E-bikes are just for softies
I’ve never been a strong cyclist, but until recently I’ve always enjoyed cycling. Now I simply love it! This is not just an isolated remark overheard in a pub, it’s a growing phenomenon, and cyclists who scorn e-bike riders should pause to consider the motives behind the choice made by their e-powered friends.
In early April this year I became one of those cyclists who has a little help. Let me explain...
Cycling with Jonathan in and around Cumbria and the Dales has always been a lonely affair. Whichever way we turn, it’s uphill from our house, and within just a few minutes Jonathan would be a fair distance in front, leaving me to have much of ‘our’ evening or weekend bike ride in solitude. Occasionally we have time for day rides, and we have also completed some short cycle tours – the C2C and Coast and Castles, and each time it has been the same story, as soon as the incline ramps up to over 5 or 6%, I simply can’t keep up, while Jonathan then has to wait and get colder/wetter/sunburnt while he waits for me at the top of any long hill.
Important things about E-bikes and their riders
- There are different types of e-bikes
You can get an e-bike in just about any form you can think of – mountain bikes, touring bikes, urban/hybrid and folding bikes and even road bikes (often with small, heavily disguised batteries!). The common factors are that they will all be a little heavier than their non-powered counterparts, they will all provide assistance when turned on and when the rider turns the pedals, they have a legal top assisted speed of 25km and they will all have some sort of computer. So there’s a wide choice available, both in type of bike and in price, but with a general starting price close to £1000 it’s important to choose what’s right for you and your style of riding, and like all good things, usually best to buy the best you can afford.
There is no denying that the steeper the hill, the harder you have to work. Even pro cyclists will tell you that steep hills raise their heart rate and their breathing becomes more laboured. There’s also no denying that riding an e-bike uphill helps with both these things. It helps a lot, even in ‘economy’ mode as, although you are working (sometimes quite hard in ‘economy’), it takes the top nasty edge off the experience, and you arrive at the top of a hill able to breathe and with a healthily raised heart rate, but knowing that your legs have had a bit of a workout. Click it into ‘sport’ or ‘turbo’, and you have a whole different experience, but it really saps battery power!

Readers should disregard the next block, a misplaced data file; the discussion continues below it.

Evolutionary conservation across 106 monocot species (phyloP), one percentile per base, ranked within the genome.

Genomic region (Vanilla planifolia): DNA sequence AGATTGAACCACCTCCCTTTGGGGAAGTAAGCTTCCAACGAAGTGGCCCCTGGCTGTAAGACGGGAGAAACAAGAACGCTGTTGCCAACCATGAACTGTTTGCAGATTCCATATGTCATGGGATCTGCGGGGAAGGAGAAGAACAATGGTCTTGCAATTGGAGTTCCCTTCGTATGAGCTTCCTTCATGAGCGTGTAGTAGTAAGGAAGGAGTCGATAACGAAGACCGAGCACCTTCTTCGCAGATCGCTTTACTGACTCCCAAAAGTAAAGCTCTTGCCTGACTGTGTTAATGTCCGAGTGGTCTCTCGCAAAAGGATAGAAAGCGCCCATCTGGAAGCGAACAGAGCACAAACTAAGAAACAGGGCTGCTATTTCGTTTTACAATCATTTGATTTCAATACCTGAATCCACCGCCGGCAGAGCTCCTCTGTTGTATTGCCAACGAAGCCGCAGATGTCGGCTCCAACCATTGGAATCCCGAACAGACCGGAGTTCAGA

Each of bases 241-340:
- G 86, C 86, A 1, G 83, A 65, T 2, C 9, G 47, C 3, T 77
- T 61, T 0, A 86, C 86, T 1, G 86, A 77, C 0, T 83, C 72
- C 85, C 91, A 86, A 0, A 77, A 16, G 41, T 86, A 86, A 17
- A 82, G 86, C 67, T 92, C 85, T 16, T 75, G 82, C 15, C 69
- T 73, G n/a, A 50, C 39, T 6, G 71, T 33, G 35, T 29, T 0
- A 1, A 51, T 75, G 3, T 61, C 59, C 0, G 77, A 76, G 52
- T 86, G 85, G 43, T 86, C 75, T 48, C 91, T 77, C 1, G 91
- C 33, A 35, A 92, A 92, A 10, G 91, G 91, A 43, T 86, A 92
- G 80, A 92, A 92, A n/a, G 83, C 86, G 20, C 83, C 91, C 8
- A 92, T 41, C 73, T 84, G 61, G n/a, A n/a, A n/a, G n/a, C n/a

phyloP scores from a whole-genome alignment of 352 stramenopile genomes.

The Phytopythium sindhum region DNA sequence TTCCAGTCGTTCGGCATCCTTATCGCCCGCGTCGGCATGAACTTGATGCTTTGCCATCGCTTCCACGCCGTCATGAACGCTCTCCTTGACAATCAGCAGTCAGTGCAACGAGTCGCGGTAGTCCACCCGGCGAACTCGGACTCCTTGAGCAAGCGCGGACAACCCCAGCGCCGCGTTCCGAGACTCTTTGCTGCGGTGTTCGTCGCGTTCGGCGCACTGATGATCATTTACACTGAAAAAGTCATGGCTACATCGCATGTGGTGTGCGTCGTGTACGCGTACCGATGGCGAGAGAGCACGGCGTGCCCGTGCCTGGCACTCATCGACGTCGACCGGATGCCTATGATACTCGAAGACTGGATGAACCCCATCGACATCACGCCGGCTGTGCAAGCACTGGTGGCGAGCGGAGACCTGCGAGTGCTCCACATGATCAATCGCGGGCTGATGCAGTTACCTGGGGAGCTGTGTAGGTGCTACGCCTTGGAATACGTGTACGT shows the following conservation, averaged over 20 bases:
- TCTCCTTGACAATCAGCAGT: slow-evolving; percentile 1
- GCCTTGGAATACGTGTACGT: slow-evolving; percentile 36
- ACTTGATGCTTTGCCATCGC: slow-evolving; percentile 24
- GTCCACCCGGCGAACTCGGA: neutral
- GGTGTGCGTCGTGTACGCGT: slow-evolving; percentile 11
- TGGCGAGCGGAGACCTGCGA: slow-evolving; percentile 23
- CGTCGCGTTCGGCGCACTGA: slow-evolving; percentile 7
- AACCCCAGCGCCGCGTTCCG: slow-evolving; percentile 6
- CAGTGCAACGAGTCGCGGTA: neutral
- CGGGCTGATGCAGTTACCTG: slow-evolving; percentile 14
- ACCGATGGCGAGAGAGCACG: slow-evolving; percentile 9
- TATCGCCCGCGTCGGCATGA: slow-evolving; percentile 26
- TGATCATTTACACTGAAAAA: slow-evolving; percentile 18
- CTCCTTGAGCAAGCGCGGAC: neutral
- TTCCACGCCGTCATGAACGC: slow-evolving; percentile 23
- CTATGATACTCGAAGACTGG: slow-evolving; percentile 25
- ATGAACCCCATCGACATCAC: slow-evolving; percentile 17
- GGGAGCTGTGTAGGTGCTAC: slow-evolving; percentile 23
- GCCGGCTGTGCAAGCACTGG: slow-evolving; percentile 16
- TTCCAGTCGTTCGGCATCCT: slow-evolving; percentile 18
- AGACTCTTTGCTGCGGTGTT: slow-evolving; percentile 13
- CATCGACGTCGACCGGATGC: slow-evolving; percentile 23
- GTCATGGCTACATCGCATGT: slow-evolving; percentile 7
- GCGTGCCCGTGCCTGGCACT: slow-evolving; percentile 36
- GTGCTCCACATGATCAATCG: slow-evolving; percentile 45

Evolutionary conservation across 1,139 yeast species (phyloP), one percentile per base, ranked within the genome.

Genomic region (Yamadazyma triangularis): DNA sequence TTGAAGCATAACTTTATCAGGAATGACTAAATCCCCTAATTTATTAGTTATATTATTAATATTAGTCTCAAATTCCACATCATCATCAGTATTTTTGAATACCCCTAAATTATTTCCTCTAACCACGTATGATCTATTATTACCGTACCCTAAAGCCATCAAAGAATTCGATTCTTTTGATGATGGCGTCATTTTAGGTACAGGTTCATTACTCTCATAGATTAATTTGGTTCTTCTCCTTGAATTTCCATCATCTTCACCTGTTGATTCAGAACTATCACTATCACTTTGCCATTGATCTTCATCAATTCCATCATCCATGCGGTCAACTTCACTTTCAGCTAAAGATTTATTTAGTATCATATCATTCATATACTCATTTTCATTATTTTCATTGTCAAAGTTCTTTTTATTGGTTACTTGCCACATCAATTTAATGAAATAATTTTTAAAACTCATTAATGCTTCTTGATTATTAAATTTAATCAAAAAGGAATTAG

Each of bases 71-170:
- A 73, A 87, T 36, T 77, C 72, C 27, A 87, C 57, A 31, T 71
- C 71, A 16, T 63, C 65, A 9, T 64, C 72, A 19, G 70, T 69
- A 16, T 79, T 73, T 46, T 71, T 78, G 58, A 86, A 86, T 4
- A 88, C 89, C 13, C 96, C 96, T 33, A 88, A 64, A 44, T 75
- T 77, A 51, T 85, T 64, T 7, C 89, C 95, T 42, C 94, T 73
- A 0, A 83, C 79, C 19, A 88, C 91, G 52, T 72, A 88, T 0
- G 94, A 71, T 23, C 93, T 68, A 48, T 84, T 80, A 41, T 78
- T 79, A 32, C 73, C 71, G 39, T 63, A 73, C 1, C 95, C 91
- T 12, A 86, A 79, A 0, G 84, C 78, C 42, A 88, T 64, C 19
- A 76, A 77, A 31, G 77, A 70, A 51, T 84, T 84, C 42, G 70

If you’ve ever had to stop while cycling up a steep hill you will know how incredibly difficult it is to re-start. Some of the tiny Dales and Lake District roads have gates across, and remounting a bike on a steep gradient can be really difficult. With an e-bike it’s easy to stop and start.
3. How much help
Most e-bikes provide a range of power levels, and many also have a number of gears, the idea being that you select the appropriate gear for the terrain as you would with a normal bike, and then boost yourself as much as you need with the engine. This works really well, and the transition through gears and power modes is seamless, particularly with the higher-priced bikes. The only problems come when you’re on prolonged alpine climbs at over 7% and for 30 km or more, as I found out this summer. Steep gradients over long distances meant that my bike computer was predicting under 40 km range in ‘economy’ and less than 20 km in the next setting, so I had no option but to use ‘economy’ for the huge climbs such as on the Galibier, Izoard and Bonette. Believe me, you are definitely working hard, but it always felt in control and I never felt I needed to stop.
- E-bikes are heavier, and if you run out of battery can be much more demanding to cycle than an ordinary bike, so the simple answer is don’t run out of battery power.
- They are very strongly constructed, and will look after you well, particularly for example in urban conditions where you and your bike are more vulnerable.